MEXICO CITY -- Fans in Mexico can circle Dec. 7 as yet another date on a packed sports calendar. That's when the NBA’s reigning MVP, Russell Westbrook, and his Oklahoma City Thunder will make the trip down south to face the Brooklyn Nets at the Mexico City Arena. That's just two-and-a-half weeks after the NFL’s reigning Super Bowl MVP, New England Patriots QB Tom Brady, faces the Oakland Raiders at the Estadio Azteca.
In the last 12 months, Mexico has hosted an NFL Monday night game, two UFC mixed martial arts events, an F1 Mexico Grand Prix, a WWE Live event, two regular-season NBA games, a PGA World Golf Championship tournament, a group stage in the World Baseball Classic and a NCAA basketball holiday tournament.
The upcoming NBA games feature the Brooklyn Nets "hosting" the OKC Thunder on Dec. 7 and the Miami Heat on Dec. 9. It will cap the league’s quarter-century celebration of the NBA's first visit to Mexico. In 1992, the Houston Rockets edged the Dallas Mavericks 104-102 in a preseason matchup, with Hakeem Olajuwon scoring the go-ahead bucket with two seconds remaining. Since then, there have been 19 NBA preseason games and five regular-season games in Mexico.
“We are focused on bringing more regular-season games,” said Raul Zarraga, NBA Mexico’s vice president and managing director. “The opportunities for growth here are gigantic, and we want to offer more content and access to fans.”
Mexico is one of three countries, outside of the United States and Canada, to have hosted NBA regular-season games. Twelve NBA regular-season games have been played in Japan and seven in London. As part of the latest iteration of the league’s Global Games initiative, the league added two 2017-18 games in Mexico City and one in London, in addition to preseason games for the first time in China.
The popularity of basketball as a second sport to soccer is documented in a 2017 study by Nielsen that shows 17 percent of Mexican sports fans follow the sport, while 12 percent follow American football.
The NFL has been consistently available to consumers in Mexico via free TV channels for decades, but the NBA recently returned to over-the-air broadcasting in Mexico in June 2016 when it struck a deal with media giant Televisa. On cable, games are shown on ESPN and NBA TV, plus a streaming option.
“Being able to watch games is obviously important,” says Zarraga. “We want to keep games on cable, on free TV and digital platforms via League Pass.”
The increased exposure of the league on both traditional and new media (on Facebook, the NBA boasts over 1.3 million followers on its official Mexican page) has meant significant growth within the market, but Zarraga says the league is working hard to maintain interest by exporting players. “There’s a lot to do in that regard,” said Zarraga. “The problem lies in professionalization of the game in Mexico. Athletes need to know they can live off of their work.”
Projecting players from Mexico to the United States has been difficult. After Horacio Llamas became the first Mexican to play in the NBA in 1997 with the Phoenix Suns, only three countrymen have followed in his footsteps. Eduardo Najera, who became the first Mexican to be drafted when the Houston Rockets selected him out of the University of Oklahoma, played 12 seasons (from 2000-01 to 2011-12) with five teams. Gustavo Ayon played three seasons with four teams from 2011-12 to 2013-14, while Jorge Gutierrez most recently played with the Charlotte Hornets in 2016.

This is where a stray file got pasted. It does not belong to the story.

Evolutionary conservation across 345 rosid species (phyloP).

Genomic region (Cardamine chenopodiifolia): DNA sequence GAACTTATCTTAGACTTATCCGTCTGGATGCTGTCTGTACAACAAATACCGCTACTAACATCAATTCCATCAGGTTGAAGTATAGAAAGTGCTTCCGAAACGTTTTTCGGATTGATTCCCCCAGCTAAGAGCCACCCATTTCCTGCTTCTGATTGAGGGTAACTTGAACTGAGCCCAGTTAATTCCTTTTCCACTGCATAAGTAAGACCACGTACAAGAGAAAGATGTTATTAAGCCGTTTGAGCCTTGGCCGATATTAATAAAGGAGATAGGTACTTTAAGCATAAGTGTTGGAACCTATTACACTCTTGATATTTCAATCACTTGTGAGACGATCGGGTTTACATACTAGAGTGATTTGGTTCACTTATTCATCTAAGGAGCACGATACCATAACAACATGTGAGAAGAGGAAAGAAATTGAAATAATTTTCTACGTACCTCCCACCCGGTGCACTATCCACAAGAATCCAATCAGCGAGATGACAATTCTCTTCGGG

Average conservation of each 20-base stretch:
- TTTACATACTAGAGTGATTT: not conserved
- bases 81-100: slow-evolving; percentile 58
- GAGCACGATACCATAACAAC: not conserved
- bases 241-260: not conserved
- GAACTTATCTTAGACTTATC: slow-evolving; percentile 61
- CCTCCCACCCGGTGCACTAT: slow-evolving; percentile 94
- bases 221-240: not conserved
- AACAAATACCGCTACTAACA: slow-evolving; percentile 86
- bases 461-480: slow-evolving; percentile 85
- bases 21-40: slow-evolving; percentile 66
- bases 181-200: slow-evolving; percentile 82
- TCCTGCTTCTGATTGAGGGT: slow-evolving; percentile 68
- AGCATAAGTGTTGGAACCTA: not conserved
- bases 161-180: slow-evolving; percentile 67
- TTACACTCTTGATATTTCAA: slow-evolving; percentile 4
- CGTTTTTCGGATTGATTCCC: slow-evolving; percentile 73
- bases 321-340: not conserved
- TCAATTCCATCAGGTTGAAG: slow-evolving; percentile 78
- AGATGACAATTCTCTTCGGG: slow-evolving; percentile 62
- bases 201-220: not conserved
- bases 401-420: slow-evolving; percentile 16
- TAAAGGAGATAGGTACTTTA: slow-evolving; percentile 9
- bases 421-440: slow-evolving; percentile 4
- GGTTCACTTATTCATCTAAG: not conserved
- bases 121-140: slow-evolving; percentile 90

“I don’t know if we have anybody who can [play in the NBA] in the short term, or even the midterm, but we need to get someone there. We need idols to represent us,” said Llamas.
Currently, the league is focusing on finding and projecting future talents.
“With Jr. NBA, our youth academy project and seeking opportunities with [the G-League], we’re closer now, that I can tell you,” said Zarraga.
“Every kid that plays has the dream to one day be in the NBA. With these initiatives, their hopes will burn brighter,” said Llamas. “That turns the dream into a stated goal.”
Beyond building around a future hypothetical star, the league’s approach will continue to draw on what has worked so far.
“To maintain our presence, we want to create more content, host more games, events and outreach programs for youth,” said Zarraga. “We’re trying to give back to the fans that have given us so much.”
Those outreach programs include holding a clinic with Gutierrez for children of the native Triqui culture, linking the league to an inspiring story that captivated the attention of many sports fans in Mexico.
“The NBA has done impeccable work when it comes to social responsibility,” said Eric Olavarrieta, a Mexican image consultant who specializes in aiding sports brands.
Stories such as those help the NBA’s quest to grow and set the league apart from other North American leagues in what is quickly becoming a crowded landscape of sporting events in Mexico, according to Olavarrieta. “They are in a very good position to keep attracting new fans and create excitement when they return,” he said.
Though no plans have been announced yet for NBA games in 2018 and beyond, Zarraga is confident the league will become a constant presence in the future.
“Mexico is one of the four most important [international] markets for the NBA, and we’ve grown accordingly. We’re focused on [the December] games, but there’s a plan for more after those.”
Read a Spanish-language version of this story here.